blogenlust
9.08.2004

Russia prepared for pre-emptive strikes on 'terror bases' worldwide


Bush Doctrine, v.2.0
MOSCOW (AFP) - Russia is prepared to make pre-emptive strikes on "terrorist bases" anywhere in the world, the Interfax news agency cited the country's chief of staff as saying. "With regard to preventive strikes on terrorist bases, we will take any action to eliminate terrorist bases in any region of the world. But this does not mean we will carry out nuclear strikes," General Yuri Baluyevsky said Wednesday. Baluyevsky added that Russia's choice of action "will be determined by the concrete situation where ever it may be in the world. "Military action is the last resort in the fight agaisnt terrorism."
Sweet. Before we know it, China will be using their own pre-emptive strategy on Taiwan, North Korea will pre-empt South Korea, Israel will pre-empt Iran, and India will pre-empt Pakistan. Did I forget anyone? Oh yeah, we'll pre-empt Syria and/or Iran. In all seriousness, though, this is why I didn't like the policy of pre-emption in the first place. It is a dangerous policy with an extremely slippery slope. If you allow any nation-state to use pre-emptive force, you lose all illusions of international order, which itself should be used to determine the conduct that necessitates military force. Certainly, there is a problem between Russia and Chechnya, but that is an internal problem. Pre-emptively attacking terrorist bases around the world will do nothing to alleviate the very real problem between Chechen rebels (terrorists, whatever) and Moscow. It will just continue a bad precedent, which will give further confidence to countries we don't want using pre-emptive attacks. And it isn't like we weren't warned about this possibility: Bill Clinton, February 12, 2003:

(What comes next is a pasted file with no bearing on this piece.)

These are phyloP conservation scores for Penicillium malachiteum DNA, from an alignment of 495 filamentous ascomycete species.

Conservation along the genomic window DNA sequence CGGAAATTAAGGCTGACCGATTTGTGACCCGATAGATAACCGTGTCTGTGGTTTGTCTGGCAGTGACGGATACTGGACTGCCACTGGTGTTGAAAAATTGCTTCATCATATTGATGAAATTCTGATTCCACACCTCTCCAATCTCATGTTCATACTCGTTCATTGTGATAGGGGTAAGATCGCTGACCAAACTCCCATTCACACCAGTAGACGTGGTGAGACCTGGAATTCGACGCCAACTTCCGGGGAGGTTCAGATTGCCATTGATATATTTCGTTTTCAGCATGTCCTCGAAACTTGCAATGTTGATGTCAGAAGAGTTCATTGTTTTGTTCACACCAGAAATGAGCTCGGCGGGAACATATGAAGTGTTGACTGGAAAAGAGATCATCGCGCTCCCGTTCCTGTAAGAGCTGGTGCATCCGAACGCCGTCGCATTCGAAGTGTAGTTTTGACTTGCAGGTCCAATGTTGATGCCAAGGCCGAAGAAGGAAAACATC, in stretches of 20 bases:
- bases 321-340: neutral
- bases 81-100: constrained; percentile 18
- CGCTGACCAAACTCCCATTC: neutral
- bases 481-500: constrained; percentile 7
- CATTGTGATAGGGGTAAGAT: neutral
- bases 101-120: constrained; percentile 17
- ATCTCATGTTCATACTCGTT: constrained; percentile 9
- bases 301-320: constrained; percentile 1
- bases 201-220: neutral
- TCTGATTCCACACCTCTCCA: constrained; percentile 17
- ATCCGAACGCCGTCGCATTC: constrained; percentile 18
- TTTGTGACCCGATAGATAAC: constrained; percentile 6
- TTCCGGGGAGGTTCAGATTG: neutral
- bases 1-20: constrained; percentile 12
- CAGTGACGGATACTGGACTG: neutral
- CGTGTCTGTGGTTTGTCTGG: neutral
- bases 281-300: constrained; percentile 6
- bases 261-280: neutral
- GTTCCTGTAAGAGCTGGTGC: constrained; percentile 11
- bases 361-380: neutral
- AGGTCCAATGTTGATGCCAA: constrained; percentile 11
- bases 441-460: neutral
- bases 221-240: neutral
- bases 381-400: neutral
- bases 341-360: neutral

Reason number one is, no matter how we cut it, if we go in alone, or even with a lot of allies, but with substantial opposition in the UN, then our critics will say this is a preemptive attack, not a police action to enforce the UN resolution. Then have we set a precedent we'll hate to live with. What if Russia says, "I want to go into Georgia to get Chechen terrorists." Or China says, "I'm worried about separatism in Taiwan. Even you admit it's ours. I think I better shell them." Or India says, "I'm worried about the Al Qaeda getting a hold of the Pakistani nuclear forces, so I think we better take them out." So it's very important that we get as close as possible, if God forbid we have to have military action, to looking like we are the police enforcers of the United Nations Resolution to spread the risks of this.